THERE'S*.MONEY IN IT-
Write for Circulars.
aD^ Kansas City Weekly Journal, as good
the Star, both one year
Twice a Week Omaha World Herald.
no better paper in the west, both one year for
"i political journals, both one year for.
tang Liniment has been the standby
—the one Sure Remedy—of farmers
and stockmen. The more people
know about it the more they .swear
by it. It goes to the very core of
pain and drives it out of the body.
The public believes in it for its posi
tive healing powers. Sold everywhere
LocalHistorj and Present Attractiems
The passenger department of. the
Northwestern line is preparing data
for use in its Summer Tourist litera
ture next season. It it desired to rnakf j
this data complete as to historical and
legendary matter, as well as regards
the various features that make this fjhJjj
sejtion attractive to summer visitors. I
Anyone woo can assist in this by sup- J\o
plying any such data to the editor of
THE UNION, or to Mr. P. E. June, the
Northwestern ticket agent, is invited |Wa
to make that fact known promptly.
State of South Dakota, Couety of
Pennington. In Circuit Court, Ser- |PR
enth Judicial Circuit.
The State of South Dakota send*
greeting. To the above named defen
You are hereby summoned required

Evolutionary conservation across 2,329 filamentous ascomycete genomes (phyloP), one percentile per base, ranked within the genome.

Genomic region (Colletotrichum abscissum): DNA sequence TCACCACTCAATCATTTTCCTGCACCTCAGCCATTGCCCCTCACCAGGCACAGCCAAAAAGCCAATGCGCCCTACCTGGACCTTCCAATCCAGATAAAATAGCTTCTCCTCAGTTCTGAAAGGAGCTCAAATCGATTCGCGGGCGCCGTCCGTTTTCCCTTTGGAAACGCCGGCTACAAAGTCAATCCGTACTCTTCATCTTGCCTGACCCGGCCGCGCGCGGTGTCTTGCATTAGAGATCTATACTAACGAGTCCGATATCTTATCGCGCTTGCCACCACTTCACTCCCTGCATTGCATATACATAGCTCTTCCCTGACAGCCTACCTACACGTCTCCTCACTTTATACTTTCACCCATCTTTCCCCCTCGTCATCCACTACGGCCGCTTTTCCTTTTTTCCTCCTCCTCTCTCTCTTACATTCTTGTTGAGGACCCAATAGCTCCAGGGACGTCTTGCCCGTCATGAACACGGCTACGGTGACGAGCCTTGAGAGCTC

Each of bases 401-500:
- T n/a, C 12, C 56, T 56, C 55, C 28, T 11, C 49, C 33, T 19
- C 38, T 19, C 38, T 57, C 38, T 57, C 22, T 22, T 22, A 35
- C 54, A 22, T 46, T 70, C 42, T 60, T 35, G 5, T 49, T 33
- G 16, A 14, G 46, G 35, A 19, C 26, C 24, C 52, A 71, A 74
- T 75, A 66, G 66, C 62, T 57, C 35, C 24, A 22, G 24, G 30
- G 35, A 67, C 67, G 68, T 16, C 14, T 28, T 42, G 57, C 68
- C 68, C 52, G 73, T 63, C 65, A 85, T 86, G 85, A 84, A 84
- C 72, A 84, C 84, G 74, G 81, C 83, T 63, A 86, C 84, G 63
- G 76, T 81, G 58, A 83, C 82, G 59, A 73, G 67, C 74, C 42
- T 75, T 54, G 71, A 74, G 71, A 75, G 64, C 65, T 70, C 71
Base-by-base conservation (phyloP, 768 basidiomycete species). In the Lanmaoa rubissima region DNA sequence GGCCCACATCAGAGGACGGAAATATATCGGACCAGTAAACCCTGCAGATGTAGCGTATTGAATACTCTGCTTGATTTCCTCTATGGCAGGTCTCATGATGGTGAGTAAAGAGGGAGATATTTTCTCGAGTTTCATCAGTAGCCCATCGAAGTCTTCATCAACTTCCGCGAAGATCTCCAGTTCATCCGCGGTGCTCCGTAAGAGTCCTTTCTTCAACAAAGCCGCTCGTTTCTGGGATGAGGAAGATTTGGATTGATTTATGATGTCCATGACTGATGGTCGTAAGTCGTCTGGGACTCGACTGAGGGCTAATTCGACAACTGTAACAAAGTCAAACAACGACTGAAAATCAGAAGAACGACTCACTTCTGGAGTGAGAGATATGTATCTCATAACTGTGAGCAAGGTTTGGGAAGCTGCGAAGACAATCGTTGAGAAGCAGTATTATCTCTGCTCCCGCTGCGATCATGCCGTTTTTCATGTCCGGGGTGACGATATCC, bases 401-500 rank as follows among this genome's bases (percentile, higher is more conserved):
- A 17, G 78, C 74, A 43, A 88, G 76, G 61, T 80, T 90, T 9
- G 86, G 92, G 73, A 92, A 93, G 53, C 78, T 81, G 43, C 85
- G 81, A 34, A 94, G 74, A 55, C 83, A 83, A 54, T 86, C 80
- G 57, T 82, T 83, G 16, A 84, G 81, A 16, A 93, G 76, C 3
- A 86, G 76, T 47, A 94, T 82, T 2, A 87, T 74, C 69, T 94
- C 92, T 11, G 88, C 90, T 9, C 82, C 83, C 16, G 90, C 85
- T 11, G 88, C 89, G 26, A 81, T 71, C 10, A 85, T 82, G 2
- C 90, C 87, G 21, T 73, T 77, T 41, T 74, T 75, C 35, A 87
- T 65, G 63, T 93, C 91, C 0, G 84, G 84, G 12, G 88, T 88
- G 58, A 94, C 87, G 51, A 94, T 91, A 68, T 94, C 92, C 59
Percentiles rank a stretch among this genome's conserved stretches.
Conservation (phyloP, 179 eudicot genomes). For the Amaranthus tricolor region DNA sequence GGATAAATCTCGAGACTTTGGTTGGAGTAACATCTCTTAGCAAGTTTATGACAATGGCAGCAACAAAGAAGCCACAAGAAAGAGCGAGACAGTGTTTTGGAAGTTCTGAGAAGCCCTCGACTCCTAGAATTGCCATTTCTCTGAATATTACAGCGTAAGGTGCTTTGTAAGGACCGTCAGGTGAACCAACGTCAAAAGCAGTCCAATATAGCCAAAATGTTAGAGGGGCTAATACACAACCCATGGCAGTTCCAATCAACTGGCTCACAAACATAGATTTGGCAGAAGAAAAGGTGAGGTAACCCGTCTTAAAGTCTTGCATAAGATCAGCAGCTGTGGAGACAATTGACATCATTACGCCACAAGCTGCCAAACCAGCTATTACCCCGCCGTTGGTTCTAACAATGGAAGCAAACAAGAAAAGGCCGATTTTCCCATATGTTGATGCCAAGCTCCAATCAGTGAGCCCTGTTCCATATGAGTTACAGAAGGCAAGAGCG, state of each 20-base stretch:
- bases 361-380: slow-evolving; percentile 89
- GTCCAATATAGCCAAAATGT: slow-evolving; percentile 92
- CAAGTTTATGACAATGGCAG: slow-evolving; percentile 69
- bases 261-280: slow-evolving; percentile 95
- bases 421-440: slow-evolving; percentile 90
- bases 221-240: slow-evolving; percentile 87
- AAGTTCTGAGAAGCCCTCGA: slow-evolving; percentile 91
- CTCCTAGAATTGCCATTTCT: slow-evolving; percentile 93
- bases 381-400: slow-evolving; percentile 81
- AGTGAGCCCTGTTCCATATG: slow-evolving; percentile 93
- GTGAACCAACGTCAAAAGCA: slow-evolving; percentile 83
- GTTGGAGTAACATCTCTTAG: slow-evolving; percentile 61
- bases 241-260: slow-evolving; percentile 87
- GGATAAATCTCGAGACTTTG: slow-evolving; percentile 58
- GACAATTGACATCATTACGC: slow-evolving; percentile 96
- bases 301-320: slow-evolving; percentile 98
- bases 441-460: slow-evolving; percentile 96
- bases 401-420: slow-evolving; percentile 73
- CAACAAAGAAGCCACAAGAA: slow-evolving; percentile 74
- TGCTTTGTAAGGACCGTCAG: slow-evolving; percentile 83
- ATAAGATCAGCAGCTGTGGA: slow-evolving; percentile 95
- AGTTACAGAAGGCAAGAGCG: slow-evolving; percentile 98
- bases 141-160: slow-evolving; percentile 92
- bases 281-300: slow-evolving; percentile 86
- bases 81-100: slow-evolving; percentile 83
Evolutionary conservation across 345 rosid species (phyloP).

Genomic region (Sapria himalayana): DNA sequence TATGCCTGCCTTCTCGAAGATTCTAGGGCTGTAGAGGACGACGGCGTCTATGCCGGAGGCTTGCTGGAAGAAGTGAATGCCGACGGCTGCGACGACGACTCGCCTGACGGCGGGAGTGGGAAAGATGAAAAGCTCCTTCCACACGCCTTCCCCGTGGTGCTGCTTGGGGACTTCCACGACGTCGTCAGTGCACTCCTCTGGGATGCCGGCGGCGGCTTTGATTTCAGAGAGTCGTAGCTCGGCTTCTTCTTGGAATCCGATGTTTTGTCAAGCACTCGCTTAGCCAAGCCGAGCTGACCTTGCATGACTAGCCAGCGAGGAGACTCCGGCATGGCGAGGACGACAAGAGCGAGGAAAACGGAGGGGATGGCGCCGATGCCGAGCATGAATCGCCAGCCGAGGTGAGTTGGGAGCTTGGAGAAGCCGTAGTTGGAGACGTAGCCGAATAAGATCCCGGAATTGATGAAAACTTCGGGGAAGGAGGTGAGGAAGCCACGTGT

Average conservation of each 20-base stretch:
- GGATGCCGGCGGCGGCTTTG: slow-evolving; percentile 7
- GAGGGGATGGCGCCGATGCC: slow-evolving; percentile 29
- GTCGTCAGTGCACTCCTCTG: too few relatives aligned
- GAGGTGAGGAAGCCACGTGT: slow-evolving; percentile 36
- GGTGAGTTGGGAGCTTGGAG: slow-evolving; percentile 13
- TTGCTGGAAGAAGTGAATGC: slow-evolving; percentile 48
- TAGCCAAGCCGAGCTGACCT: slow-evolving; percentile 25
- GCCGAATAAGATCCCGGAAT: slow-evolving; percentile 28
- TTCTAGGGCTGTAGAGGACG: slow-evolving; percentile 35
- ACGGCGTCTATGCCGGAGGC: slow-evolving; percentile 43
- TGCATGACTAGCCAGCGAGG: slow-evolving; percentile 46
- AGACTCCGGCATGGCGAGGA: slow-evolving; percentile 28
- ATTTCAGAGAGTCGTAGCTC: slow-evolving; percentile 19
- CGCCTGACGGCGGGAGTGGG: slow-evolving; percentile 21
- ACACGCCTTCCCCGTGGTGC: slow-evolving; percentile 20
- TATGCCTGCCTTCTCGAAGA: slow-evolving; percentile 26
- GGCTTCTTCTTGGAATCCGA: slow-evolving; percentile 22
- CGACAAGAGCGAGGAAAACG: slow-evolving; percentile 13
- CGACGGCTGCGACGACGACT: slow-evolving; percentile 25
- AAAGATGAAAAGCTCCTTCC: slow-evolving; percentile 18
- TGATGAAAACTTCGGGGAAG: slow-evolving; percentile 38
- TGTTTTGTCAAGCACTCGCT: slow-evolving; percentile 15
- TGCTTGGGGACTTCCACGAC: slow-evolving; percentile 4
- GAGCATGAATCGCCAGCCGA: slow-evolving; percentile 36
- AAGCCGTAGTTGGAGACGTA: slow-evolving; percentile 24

to answer the complaint in this action
which will be filed on the 3rd day of
January, 1903, in the office of the cleik
of the circuit court within and for aaid
Pennington county, at Rapid City,
South Dakota, and to serve a copy of
your answer on the subscriders at their
offiee A# ithe city of Eapid City, South
Dakota, vwlt,hin thirty days after the
serviee oif this summons, exclusive of
the day «f service. If you fail to an
swer the .complaint within that time,
the plaintiff wili Apply to the cturt for
the relief demafuiad in the complaint,
Dated at Rapid Oitjr, South Daketa,
this 31st day of December, 1902.
BANG# & BANGS,
The state of South Dakota sends
greeting. To the above named defend
You are hereby summoned and re
quired to answer the complaint of the
above named plaintiff In this action,
which is filed in the office of the clerk
of the circuit court wlthih and for said
Pennington county, at Rapid City
South Dakota, and to serve a copy of
your answer ob the subscriber at bis
office in the city of Rapid City, South
Dakota, within thirty days after the
service of this summons upon you, ex
clusive of the day of service if you
fail to answer the complaint within
that time the plaintiff will apply to
the court for the relief demanded in
the complaint, besides costs.
Dated at Rapid City, South Dakota,
this 14th day of January, 1903.
To defendant above named:
Please take notice that the summons
and oomplaint herein were filed in the
office of the clerk of courts of Penning*
ton countv, at Rapid City, S. D., on the
3rd day of January^ 1908.
BANGS & BANGS,
First publication Jan. 9, 1903.
State of South Dakota
County of Pennington.
In the Circuit Court, Seventh Judicial
Mary F. Miller, Plaintiff,
Mbert Miller, Defendant.
F. E. V.
Is the Best X/nse'
Attorney for Plaintiff,
First publication Jan. 16,1903.
and Hot ISpiing*,.